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  18. Ability-based objections to no-best-world arguments.Brian Kierland & Philip Swenson - 2013 - Philosophical Studies 164 (3):669-683.
    In the space of possible worlds, there might be a best possible world (a uniquely best world or a world tied for best with some other worlds). Or, instead, for every possible world, there might be a better possible world. Suppose that the latter is true, i.e., that there is no best world. Many have thought that there is then an argument against the existence of God, i.e., the existence of an omnipotent, omniscient and morally perfect being; we will call (...)
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  19.  98
    Uncertain Abilities, Diachronic Agency, and Future Selves.Sara Purinton - 2024 - In David Shoemaker, Santiago Amaya & Manuel Vargas (eds.), Oxford Studies in Agency and Responsibility Volume 8: Non-Ideal Agency and Responsibility. Oxford University Press. pp. 103-125.
    Living with chronic illness can involve fluctuating between radically different bodily states depending on whether you are experiencing flareups of illness symptoms. What you can do in these bodily states can differ drastically from one another. Sometimes, these fluctuations in abilities lead to fluctuations in your values. That is, your evaluative perspective can shift when you are experiencing flareups of the illness. This can give rise to a puzzle for planning, since it is unclear what you should plan on doing (...)
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  20. Virtue epistemology and abilism on knowledge.John Turri - 2019 - In Heather Battaly (ed.), Routledge handbook of virtue epistemology. Routledge. pp. 209-316.
    Virtue epistemologists define knowledge as true belief produced by intellectual virtue. In this paper, I review how this definition fails in three important ways. First, it fails as an account of the ordinary knowledge concept, because neither belief nor reliability is essential to knowledge ordinarily understood. Second, it fails as an account of the knowledge relation itself, insofar as that relation is operationalized in the scientific study of cognition. Third, it serves no prescriptive purpose identified up till now. An alternative (...)
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  21. Physical ability of the individual as a needed market factor in the European Union.Saienko Vladyslav & Igor Britchenko - 2016 - In Saienko Vladyslav & Igor Britchenko (eds.), Economy and Education of Ukraine: on the road to EU, monograph. 33-300 Новы-Сонч, Польша: pp. 43-59.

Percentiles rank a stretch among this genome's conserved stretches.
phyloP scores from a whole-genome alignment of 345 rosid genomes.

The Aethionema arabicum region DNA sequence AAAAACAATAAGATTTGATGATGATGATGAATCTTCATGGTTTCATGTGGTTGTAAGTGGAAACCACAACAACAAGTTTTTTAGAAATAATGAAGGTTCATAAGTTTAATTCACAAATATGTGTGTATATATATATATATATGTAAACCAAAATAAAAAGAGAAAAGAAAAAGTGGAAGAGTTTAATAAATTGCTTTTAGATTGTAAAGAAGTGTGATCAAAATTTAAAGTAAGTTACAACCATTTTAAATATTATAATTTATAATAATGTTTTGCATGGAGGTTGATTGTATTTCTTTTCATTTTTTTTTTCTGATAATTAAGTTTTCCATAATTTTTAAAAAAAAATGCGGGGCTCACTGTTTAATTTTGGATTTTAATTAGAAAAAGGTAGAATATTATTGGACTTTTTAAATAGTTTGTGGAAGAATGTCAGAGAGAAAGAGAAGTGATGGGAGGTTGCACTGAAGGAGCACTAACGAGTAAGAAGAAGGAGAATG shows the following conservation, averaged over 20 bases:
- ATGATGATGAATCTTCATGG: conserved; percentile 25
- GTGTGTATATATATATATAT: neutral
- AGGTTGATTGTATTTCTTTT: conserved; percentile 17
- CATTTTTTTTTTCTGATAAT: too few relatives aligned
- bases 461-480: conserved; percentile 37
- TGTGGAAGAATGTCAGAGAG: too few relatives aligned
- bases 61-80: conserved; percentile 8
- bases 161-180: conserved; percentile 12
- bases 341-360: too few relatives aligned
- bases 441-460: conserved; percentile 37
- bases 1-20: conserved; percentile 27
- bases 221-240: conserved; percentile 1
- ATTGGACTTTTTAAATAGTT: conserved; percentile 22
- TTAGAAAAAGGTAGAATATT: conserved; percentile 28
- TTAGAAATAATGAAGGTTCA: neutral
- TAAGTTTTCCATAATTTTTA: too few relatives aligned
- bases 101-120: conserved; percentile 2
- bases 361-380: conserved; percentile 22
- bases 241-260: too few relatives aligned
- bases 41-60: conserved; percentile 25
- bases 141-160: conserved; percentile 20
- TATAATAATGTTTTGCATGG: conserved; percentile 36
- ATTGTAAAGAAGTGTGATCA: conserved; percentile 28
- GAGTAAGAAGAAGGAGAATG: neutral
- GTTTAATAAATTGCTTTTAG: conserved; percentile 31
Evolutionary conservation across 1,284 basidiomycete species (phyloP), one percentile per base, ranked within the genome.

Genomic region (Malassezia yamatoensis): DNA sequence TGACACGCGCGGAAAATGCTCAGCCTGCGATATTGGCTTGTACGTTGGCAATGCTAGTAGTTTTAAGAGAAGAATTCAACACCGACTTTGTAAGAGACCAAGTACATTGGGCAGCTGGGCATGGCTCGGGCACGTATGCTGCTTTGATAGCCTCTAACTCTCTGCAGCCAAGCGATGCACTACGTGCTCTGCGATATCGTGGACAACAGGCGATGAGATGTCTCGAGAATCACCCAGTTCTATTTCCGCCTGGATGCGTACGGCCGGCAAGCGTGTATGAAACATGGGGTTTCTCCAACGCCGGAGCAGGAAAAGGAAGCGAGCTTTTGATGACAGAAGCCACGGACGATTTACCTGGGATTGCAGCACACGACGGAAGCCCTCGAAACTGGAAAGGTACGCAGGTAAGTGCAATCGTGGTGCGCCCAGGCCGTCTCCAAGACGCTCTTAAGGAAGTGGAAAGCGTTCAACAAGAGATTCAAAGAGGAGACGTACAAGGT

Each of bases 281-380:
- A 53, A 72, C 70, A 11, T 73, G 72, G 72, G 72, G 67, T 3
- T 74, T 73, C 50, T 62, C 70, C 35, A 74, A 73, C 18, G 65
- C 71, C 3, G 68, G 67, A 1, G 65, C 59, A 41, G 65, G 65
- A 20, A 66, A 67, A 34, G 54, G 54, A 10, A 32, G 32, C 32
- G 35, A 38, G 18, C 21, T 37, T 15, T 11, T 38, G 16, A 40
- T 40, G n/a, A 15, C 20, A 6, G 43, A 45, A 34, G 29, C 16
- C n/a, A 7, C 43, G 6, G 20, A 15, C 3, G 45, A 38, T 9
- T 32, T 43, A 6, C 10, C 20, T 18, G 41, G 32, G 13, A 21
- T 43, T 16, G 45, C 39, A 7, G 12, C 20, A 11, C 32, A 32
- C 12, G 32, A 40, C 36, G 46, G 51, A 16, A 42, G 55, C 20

According to the criterion of physical ability any state considers a person as a source of wealth and economic growth, industry and economic sector – as a personification of productive power and profit, and business – as a resource for productive activities and super income. Such a perception of an individual implies the existence of his three constituents, namely: the function of movement, the means of exchange activity, and, finally, the complex of motives to join the interaction environment and (...)
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  22. Dispositional accounts of abilities.Barbara Vetter & Romy Jaster - 2017 - Philosophy Compass 12 (8):e12432.
    This paper explores the prospects for dispositional accounts of abilities. According to so-called new dispositionalists, an agent has the ability to Φ iff they have a disposition to Φ when trying to Φ. We show that the new dispositionalism is beset by some problems that also beset its predecessor, the conditional analysis of abilities, and bring up some further problems. We then turn to a different approach, which links abilities not to motivational states but to the notion of success, (...)
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  23. Why the Ability Hypothesis is best forgotten.Sam Coleman - 2009 - Journal of Consciousness Studies 16 (2-3):74-97.
    According to the knowledge argument, physicalism fails because when physically omniscient Mary first sees red, her gain in phenomenal knowledge involves a gain in factual knowledge. Thus not all facts are physical facts. According to the ability hypothesis, the knowledge argument fails because Mary only acquires abilities to imagine, remember and recognise redness, and not new factual knowledge. I argue that reducing Mary’s new knowledge to abilities does not affect the issue of whether she also learns factually: I show (...)
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  24. Innate ability, health, motivation, and social capital as predictors of students’ cognitive, affective and psychomotor learning outcomes in secondary schools.Valentine Joseph Owan, John Asuquo Ekpenyong, Onyinye Chuktu, Michael Ekpenyong Asuquo, Joseph Ojishe Ogar, Mercy Valentine Owan & Sylvia Okon - 2022 - Frontiers in Psychology 30:Article 1024017.
    Background: Previous studies assessing students’ learning outcomes and identifying contributing factors have often dwelt on the cognitive domain. Furthermore, school evaluation decisions are often made using scores from cognitive-based tests to rank students. This practice often skews evaluation results, given that education aims to improve the three learning domains. This study addresses this gap by assessing the contributions of four students’ input to their cognitive, affective and psychomotor skills (CAPs). Methods: A cross-section of senior secondary class II students (n = (...)
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  25. Knowledge-How, Abilities, and Questions.Joshua Habgood-Coote - 2019 - Australasian Journal of Philosophy 97 (1):86-104.